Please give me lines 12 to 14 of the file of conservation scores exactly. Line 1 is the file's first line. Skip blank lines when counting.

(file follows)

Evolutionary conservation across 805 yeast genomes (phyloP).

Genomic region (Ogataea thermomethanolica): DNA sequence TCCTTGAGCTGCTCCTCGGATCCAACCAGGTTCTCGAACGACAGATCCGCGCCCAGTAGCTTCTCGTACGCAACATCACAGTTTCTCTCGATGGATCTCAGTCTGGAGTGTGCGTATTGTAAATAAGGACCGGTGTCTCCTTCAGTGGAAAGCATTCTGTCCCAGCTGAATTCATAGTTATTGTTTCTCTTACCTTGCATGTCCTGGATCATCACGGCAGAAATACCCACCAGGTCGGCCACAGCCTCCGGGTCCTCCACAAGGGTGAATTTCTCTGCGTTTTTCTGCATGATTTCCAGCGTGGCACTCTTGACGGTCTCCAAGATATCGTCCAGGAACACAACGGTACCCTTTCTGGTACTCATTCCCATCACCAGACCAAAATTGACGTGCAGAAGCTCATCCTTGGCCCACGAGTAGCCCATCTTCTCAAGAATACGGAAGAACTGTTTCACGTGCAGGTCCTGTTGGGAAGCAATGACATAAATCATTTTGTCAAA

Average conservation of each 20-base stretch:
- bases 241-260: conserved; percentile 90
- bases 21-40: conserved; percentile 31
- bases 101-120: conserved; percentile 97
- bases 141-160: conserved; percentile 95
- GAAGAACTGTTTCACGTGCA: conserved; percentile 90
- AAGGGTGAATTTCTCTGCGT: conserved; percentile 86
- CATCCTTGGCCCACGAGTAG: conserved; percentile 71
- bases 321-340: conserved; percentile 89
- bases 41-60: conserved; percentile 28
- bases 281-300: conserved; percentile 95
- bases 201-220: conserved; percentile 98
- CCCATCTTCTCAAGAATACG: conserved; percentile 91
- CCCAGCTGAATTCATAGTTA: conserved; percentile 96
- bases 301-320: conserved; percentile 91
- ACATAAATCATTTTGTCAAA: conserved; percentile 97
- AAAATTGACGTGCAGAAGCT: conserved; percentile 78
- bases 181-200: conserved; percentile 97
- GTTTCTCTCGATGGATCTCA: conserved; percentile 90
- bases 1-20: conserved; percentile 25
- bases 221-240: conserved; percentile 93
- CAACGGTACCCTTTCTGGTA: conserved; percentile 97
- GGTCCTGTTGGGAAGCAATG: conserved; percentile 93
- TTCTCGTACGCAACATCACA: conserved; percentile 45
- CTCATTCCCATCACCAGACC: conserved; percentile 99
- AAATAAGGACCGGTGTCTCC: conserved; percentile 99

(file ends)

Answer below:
- bases 41-60: conserved; percentile 28
- bases 281-300: conserved; percentile 95
- bases 201-220: conserved; percentile 98